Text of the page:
It usually takes a few minutes to load the text-version of a web page. Here’s a quick comparison of how Race to Alaska’s Facebook page compares in stripped-down Opera Mini vs. normal display. (Tangent: talk about a nail biter with R2AK! We know crew on two of the boats clawing their way north right now, Sail Like A Girl and Wild Card. Go go go teams!)
I usually have my iPad (downloading *whatever* via the GO) next to me while reading on my Kindle… read a few pages, check GO progress, read a few more… you get the picture. It takes several minutes for a single page. The first one often requires multiple retries before something seems to click in, but once it does, you’re good. When we sailed from Puerto Vallarta to La Paz last month I browsed for cake recipes online via the GO, and found a fantastic berry trifle for Siobhan’s birthday (the same day as our landfall in Baja, graciously served by the Bahia de los Muertos palapa restaurant).
We use Facebook, Instagram, and Twitter. These apps are not accessible with a GO data connection, but Iridium’s app facilitates posting lower resolution images to a
Facebook profile or Twitter account. [Edit: Facebook killed post-to functionality on August 1, 2018, for Iridium and other third-party apps. You can still post to Twitter, though.] Web pages for both can be accessed using Opera. The quality can be surprising: this image I posted from our last remote anchorage, off Isla Angel de la Guarda, was good enough to garner comments. The high-bandwidth nature of IG isn’t suited to the GO at all and T&Cs don’t allow scheduling, so our insta goes dark when we’re away from normal internet access. I’ve seen some pretty blurry pics posted via the Iridium. Our MO: take a preferred image, use a resize app on the iPad to shrink dimensions, and attach to the Facebook function in the Iridium Mail & Web app to post. Our image settings in Mail & Web are set to 100 (scale of 0-100) with ‘resample’ on; dimensions here for 600 pixels wide. The pic above came out at about 44k, which isn’t horribly onerous to squeeze through while looking decent. It’s a bummer that the Iridium’s Facebook posting function only works with profiles; many boats, Totem included, maintain a Facebook page as an alternate kind of daily blog. But I can at least access a text version of the Totem page through Opera; I enjoy staying connected to dialogue with anyone good enough to give us their time by engaging there.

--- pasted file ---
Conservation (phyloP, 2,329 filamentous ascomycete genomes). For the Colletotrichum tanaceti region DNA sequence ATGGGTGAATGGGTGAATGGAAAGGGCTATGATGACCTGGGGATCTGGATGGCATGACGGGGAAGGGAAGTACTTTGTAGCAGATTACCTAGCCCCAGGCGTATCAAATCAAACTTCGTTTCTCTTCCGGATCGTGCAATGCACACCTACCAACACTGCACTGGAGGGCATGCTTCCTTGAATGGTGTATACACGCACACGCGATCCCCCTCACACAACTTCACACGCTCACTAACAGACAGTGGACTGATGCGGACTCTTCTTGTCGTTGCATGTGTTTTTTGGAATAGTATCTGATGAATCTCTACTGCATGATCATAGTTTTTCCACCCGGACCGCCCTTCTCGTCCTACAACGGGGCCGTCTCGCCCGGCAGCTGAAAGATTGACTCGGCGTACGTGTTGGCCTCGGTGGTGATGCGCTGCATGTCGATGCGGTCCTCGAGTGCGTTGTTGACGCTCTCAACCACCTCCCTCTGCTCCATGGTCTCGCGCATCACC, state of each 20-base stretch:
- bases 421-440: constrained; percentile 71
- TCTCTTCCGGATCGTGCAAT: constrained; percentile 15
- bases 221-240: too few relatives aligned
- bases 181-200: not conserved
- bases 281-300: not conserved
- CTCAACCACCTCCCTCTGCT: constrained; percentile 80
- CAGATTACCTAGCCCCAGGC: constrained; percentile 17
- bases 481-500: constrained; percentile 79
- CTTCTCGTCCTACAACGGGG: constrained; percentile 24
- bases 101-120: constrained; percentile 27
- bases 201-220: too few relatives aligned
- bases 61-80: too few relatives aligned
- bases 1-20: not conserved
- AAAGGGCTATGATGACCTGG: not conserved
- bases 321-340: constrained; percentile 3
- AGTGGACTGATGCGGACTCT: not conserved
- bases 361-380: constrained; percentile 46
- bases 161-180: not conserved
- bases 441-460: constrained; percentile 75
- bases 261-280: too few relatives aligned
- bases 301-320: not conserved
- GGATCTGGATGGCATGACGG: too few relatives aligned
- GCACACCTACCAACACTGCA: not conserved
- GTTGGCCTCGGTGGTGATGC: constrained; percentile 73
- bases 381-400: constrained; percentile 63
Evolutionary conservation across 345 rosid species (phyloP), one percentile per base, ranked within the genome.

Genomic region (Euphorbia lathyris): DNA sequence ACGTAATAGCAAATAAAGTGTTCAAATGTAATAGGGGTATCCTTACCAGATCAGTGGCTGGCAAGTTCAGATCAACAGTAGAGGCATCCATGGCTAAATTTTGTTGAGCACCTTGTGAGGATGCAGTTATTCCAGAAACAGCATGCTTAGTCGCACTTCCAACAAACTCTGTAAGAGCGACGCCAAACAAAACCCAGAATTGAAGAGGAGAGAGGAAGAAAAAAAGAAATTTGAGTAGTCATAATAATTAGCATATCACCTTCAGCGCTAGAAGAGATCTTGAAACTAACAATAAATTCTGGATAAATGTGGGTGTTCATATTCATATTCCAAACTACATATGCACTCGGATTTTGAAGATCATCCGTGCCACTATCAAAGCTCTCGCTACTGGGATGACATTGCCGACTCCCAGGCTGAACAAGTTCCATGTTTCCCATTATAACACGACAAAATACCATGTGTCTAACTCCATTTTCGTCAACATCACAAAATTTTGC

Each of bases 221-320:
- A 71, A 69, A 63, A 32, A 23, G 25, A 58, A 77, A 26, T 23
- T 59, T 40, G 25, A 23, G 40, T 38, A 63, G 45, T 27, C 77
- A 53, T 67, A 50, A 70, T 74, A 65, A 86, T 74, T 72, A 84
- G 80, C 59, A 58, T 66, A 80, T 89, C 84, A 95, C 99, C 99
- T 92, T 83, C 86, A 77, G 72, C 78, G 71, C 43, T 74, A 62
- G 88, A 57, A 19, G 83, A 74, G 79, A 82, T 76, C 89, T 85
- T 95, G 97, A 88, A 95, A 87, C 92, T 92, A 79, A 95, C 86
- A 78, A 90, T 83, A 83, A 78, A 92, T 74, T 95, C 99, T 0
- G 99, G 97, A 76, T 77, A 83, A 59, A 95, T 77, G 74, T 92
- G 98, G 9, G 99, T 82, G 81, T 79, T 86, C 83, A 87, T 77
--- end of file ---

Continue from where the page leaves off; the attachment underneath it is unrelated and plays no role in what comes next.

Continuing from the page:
[Edit: a workaround Facebook’s new restrictions on third-party apps, which is likely to get worse not better as they try to own the channel, is to emailing images to a trusted friend that has admin permission on Totem’s Facebook Page to post directly on our behalf.]